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Did Frank Vogel know the Lakers season was doomed as early as the preseason?

Did the Lakers know their season was doomed before it even started? Who's to blame and how do they move forward after missing the playoffs?

LOS ANGELES — The Lakers fired head coach Frank Vogel on Monday just 18 months after he helped bring the Los Angeles the 2020 NBA title.

The firing followed a tumultuous couple of seasons for the Lakers, including them missing the playoffs this year after being the preseason favorite to win it all.

The season was highlighted by more injury problems and chemistry issues between the team, including Vogel, after bringing in Russell Westbrook this offseason.

On Friday's Locked On Lakers podcast, the guys brought on The Athletic's Bill Oram, who covers the Lakers, to discuss how this all happened and how the Lakers can move forward.

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Oram said while there was hope in the second half that the Lakers would at least make the play-in tournament for a chance at the playoffs, Lakers star LeBron James was indicating as early as February that this team didn't have it.

“I feel like Lebron was out on this team when they lost to the Bucks in February and LeBron basically said we cant get on their level," Oram said on Locked On Lakers. "Then after the All Star Break, they lost to the Clippers and LeBron said they’re better than us. The team right ahead of you in the standings, that you could face in the play in. He had a pretty heavy dose of reality of what this team was pretty early on.”

It's clear that many of the issues for the Lakers revolved around the lackluster play and chemistry issues with Westbrook. But, at the same time, who's actually to blame for those problems?

“It seems like at least at the very least there was inklings that the plan wasn't going to work as early as training camp, the fit issues with Russell Westbrook…They were incredibly naïve about how they could get Westbrook to fit," Locked On Lakers host Brian Kamenetzky said.

Oram pointed to his exclusive interview with then-Lakers head coach Frank Vogel earlier this month, where he pointed to early-on signs that this season was not going to work out for the team.

“I think there was a real disconnect between the front office and the coaching staff for what the potential for Russell Westbrook, LeBron, AD trio looked like," Oram said. "I think there was a real arrogance on the part of the front office and by extension, LeBron James and Anthony Davis that they could mold Westbrook into the player they wanted to be.”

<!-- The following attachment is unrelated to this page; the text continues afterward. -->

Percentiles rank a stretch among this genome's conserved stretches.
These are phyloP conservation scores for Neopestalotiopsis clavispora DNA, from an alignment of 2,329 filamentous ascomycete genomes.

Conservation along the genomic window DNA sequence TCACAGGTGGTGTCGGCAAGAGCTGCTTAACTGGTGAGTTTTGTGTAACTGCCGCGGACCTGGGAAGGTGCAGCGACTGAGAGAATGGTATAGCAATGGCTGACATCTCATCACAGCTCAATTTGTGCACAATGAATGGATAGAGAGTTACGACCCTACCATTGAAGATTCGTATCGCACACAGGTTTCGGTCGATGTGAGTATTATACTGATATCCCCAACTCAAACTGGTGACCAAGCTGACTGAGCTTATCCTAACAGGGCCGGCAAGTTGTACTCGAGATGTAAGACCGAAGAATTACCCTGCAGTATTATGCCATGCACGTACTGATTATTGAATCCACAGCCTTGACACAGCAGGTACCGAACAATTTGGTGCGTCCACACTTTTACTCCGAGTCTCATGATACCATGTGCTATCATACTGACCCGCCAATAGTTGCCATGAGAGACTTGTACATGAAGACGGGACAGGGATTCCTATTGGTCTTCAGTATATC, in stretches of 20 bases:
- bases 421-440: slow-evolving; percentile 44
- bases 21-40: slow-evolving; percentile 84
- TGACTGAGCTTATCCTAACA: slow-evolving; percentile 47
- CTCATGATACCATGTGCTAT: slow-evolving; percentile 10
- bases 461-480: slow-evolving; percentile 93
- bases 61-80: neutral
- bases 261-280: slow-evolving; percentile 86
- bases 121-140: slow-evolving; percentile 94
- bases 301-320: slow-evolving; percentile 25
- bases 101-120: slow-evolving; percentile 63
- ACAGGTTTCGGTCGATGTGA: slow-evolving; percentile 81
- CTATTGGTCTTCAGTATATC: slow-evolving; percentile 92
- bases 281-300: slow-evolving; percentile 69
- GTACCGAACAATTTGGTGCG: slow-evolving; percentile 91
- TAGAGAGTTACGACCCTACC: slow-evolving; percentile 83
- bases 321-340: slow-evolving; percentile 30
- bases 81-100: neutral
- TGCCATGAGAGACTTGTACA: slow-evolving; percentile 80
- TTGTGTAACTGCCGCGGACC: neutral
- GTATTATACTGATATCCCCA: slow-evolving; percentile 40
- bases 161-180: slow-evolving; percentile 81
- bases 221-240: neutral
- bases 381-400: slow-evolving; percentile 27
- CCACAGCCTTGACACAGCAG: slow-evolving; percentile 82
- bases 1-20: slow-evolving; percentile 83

“I had an exclusive interview with Frank Vogel and I remember how I asked him this question, I said when did you first pick up on this was not going to be smooth sailing, what was the first domino?" Oram continued. "And he went back to the preseason and he said when Russ and AD played before LeBron even played, it didn’t look good. That’s before they lost a single game in the regular season. Really damning and I think it reflects poorly on the decision makers.”

Lakers GM Rob Pelinka, who built this team, took some responsibility for how the Lakers played this season in his exit interview. The Kamenetzky brothers pointed out how it's not just the roster, but there is a lot of turnover in the support staff the last few seasons has turned over including strength coaches and head trainers. 

“Rob Pelinka in his exit interview was more accountable than I’ve heard him before," Oram said. "He said it’s on me, I am the ultimate decision maker. And I was struck by that because we haven’t heard that from him as much.”

Oram said there was still some difference in Pelinka’s exit interview, saying the decision to fire Frank Vogel was one of collaboration.

“So it was like, are you the ultimate decision maker or are you not? Because why are you bringing these other folks in," Oram said. "But I do think there is an understanding that he can’t hide behind all these other people any more. He got a promotion after the championship, he has a contract that’s going to become much more of a factor going forward. But it’s getting to put up or shut up time.”

Andy Kamenetzky spoke to speculation that the "basketball minds" in the front office weren't as interested in bringing in Westbrook this past summer, but the pressure came from James and Anthony Davis. 

"There’s no good way to spin the Russell Westbrook trade," Oram said. "It’s either a bad decision and you knew it or it was a bad decision and you didn’t know it. And both of those speak poorly to your systems.”

So what is the attitude now for the Lakers' front office. Is it one of desperation like we have to somehow put a championship caliber team together again or is there more of a long term view of the situation that they’re in? And, what do you do with Russell Westbrook?

"I think there is a longer view…I think the good business side of this would be to find a way to get through next season with Russell Westbrook either sent home or on your team," Oram said on Locked On Lakers. "The problem is you have LeBron James who’s going to turn 38 years old. And if you have any sort of window to win championships left, you have to make the most of it and I don’t think anyone could sensibly argue that is with Russell Westbrook playing alongside him. And it’s even less sensible to have Russell Westbrook chewing up $47 million in cap space on a boat in Newport. There aren’t good options here.”

Catch more of the conversation with Oram on the Locked On Lakers podcast wherever you get your podcasts.

Find Bill Oram's stories over at The Athletic here

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